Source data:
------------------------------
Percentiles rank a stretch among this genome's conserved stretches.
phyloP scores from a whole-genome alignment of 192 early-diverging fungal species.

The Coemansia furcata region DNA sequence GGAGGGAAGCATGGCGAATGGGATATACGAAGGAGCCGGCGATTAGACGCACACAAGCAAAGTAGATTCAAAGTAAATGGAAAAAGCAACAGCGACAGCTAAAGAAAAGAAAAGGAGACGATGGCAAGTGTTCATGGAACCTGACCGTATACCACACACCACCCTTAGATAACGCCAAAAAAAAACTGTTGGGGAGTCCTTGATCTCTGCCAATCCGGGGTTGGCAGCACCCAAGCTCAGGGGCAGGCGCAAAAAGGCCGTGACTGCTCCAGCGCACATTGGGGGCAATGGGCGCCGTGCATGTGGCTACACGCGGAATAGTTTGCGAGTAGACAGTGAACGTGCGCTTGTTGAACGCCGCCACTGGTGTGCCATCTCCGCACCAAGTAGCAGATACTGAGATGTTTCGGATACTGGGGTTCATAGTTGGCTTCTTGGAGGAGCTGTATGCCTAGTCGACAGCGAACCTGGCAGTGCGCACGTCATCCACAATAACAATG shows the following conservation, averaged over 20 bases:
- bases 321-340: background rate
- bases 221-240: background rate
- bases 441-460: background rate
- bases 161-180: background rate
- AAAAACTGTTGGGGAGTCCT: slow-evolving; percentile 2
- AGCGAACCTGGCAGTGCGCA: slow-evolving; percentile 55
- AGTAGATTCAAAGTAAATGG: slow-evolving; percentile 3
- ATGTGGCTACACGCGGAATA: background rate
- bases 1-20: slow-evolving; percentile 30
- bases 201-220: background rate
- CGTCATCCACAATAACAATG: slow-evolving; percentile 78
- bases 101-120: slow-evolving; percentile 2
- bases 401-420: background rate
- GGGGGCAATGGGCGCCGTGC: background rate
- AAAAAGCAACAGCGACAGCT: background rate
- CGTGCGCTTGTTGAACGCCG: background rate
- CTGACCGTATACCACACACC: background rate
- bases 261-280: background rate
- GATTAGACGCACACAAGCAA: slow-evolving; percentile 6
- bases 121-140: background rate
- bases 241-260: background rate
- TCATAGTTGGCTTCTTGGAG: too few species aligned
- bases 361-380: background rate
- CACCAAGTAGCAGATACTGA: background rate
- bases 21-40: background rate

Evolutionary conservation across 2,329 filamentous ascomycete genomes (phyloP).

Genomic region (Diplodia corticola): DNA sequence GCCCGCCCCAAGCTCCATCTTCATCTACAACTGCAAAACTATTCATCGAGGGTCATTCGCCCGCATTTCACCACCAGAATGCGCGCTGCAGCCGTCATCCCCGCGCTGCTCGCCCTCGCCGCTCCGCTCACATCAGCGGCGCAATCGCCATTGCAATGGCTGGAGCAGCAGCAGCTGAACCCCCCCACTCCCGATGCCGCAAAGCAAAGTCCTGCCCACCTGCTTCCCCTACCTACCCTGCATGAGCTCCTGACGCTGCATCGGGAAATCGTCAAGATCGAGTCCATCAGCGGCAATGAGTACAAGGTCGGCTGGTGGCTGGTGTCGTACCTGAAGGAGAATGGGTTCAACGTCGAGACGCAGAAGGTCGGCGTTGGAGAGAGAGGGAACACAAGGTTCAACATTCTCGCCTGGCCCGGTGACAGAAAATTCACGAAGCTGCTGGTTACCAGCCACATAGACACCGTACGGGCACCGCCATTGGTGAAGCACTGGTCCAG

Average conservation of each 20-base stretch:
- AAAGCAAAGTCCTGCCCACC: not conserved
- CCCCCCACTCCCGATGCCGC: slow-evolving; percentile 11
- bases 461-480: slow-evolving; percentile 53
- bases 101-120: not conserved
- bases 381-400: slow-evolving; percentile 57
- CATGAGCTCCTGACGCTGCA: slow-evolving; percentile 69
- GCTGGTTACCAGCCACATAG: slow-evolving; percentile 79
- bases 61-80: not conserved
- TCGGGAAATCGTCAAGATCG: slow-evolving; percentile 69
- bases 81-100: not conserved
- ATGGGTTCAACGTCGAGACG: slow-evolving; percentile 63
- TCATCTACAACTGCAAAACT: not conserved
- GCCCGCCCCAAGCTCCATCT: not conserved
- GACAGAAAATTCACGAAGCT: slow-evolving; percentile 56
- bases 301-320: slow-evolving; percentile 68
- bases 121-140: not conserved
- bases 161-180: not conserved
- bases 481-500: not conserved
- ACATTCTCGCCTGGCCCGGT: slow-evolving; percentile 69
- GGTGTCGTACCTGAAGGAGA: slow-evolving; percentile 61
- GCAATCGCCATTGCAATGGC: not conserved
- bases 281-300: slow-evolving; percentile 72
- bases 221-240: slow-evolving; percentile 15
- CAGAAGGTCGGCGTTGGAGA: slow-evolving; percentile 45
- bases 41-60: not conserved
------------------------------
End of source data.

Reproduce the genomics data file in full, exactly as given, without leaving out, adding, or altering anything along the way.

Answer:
Percentiles rank a stretch among this genome's conserved stretches.
phyloP scores from a whole-genome alignment of 192 early-diverging fungal species.

The Coemansia furcata region DNA sequence GGAGGGAAGCATGGCGAATGGGATATACGAAGGAGCCGGCGATTAGACGCACACAAGCAAAGTAGATTCAAAGTAAATGGAAAAAGCAACAGCGACAGCTAAAGAAAAGAAAAGGAGACGATGGCAAGTGTTCATGGAACCTGACCGTATACCACACACCACCCTTAGATAACGCCAAAAAAAAACTGTTGGGGAGTCCTTGATCTCTGCCAATCCGGGGTTGGCAGCACCCAAGCTCAGGGGCAGGCGCAAAAAGGCCGTGACTGCTCCAGCGCACATTGGGGGCAATGGGCGCCGTGCATGTGGCTACACGCGGAATAGTTTGCGAGTAGACAGTGAACGTGCGCTTGTTGAACGCCGCCACTGGTGTGCCATCTCCGCACCAAGTAGCAGATACTGAGATGTTTCGGATACTGGGGTTCATAGTTGGCTTCTTGGAGGAGCTGTATGCCTAGTCGACAGCGAACCTGGCAGTGCGCACGTCATCCACAATAACAATG shows the following conservation, averaged over 20 bases:
- bases 321-340: background rate
- bases 221-240: background rate
- bases 441-460: background rate
- bases 161-180: background rate
- AAAAACTGTTGGGGAGTCCT: slow-evolving; percentile 2
- AGCGAACCTGGCAGTGCGCA: slow-evolving; percentile 55
- AGTAGATTCAAAGTAAATGG: slow-evolving; percentile 3
- ATGTGGCTACACGCGGAATA: background rate
- bases 1-20: slow-evolving; percentile 30
- bases 201-220: background rate
- CGTCATCCACAATAACAATG: slow-evolving; percentile 78
- bases 101-120: slow-evolving; percentile 2
- bases 401-420: background rate
- GGGGGCAATGGGCGCCGTGC: background rate
- AAAAAGCAACAGCGACAGCT: background rate
- CGTGCGCTTGTTGAACGCCG: background rate
- CTGACCGTATACCACACACC: background rate
- bases 261-280: background rate
- GATTAGACGCACACAAGCAA: slow-evolving; percentile 6
- bases 121-140: background rate
- bases 241-260: background rate
- TCATAGTTGGCTTCTTGGAG: too few species aligned
- bases 361-380: background rate
- CACCAAGTAGCAGATACTGA: background rate
- bases 21-40: background rate

Evolutionary conservation across 2,329 filamentous ascomycete genomes (phyloP).

Genomic region (Diplodia corticola): DNA sequence GCCCGCCCCAAGCTCCATCTTCATCTACAACTGCAAAACTATTCATCGAGGGTCATTCGCCCGCATTTCACCACCAGAATGCGCGCTGCAGCCGTCATCCCCGCGCTGCTCGCCCTCGCCGCTCCGCTCACATCAGCGGCGCAATCGCCATTGCAATGGCTGGAGCAGCAGCAGCTGAACCCCCCCACTCCCGATGCCGCAAAGCAAAGTCCTGCCCACCTGCTTCCCCTACCTACCCTGCATGAGCTCCTGACGCTGCATCGGGAAATCGTCAAGATCGAGTCCATCAGCGGCAATGAGTACAAGGTCGGCTGGTGGCTGGTGTCGTACCTGAAGGAGAATGGGTTCAACGTCGAGACGCAGAAGGTCGGCGTTGGAGAGAGAGGGAACACAAGGTTCAACATTCTCGCCTGGCCCGGTGACAGAAAATTCACGAAGCTGCTGGTTACCAGCCACATAGACACCGTACGGGCACCGCCATTGGTGAAGCACTGGTCCAG

Average conservation of each 20-base stretch:
- AAAGCAAAGTCCTGCCCACC: not conserved
- CCCCCCACTCCCGATGCCGC: slow-evolving; percentile 11
- bases 461-480: slow-evolving; percentile 53
- bases 101-120: not conserved
- bases 381-400: slow-evolving; percentile 57
- CATGAGCTCCTGACGCTGCA: slow-evolving; percentile 69
- GCTGGTTACCAGCCACATAG: slow-evolving; percentile 79
- bases 61-80: not conserved
- TCGGGAAATCGTCAAGATCG: slow-evolving; percentile 69
- bases 81-100: not conserved
- ATGGGTTCAACGTCGAGACG: slow-evolving; percentile 63
- TCATCTACAACTGCAAAACT: not conserved
- GCCCGCCCCAAGCTCCATCT: not conserved
- GACAGAAAATTCACGAAGCT: slow-evolving; percentile 56
- bases 301-320: slow-evolving; percentile 68
- bases 121-140: not conserved
- bases 161-180: not conserved
- bases 481-500: not conserved
- ACATTCTCGCCTGGCCCGGT: slow-evolving; percentile 69
- GGTGTCGTACCTGAAGGAGA: slow-evolving; percentile 61
- GCAATCGCCATTGCAATGGC: not conserved
- bases 281-300: slow-evolving; percentile 72
- bases 221-240: slow-evolving; percentile 15
- CAGAAGGTCGGCGTTGGAGA: slow-evolving; percentile 45
- bases 41-60: not conserved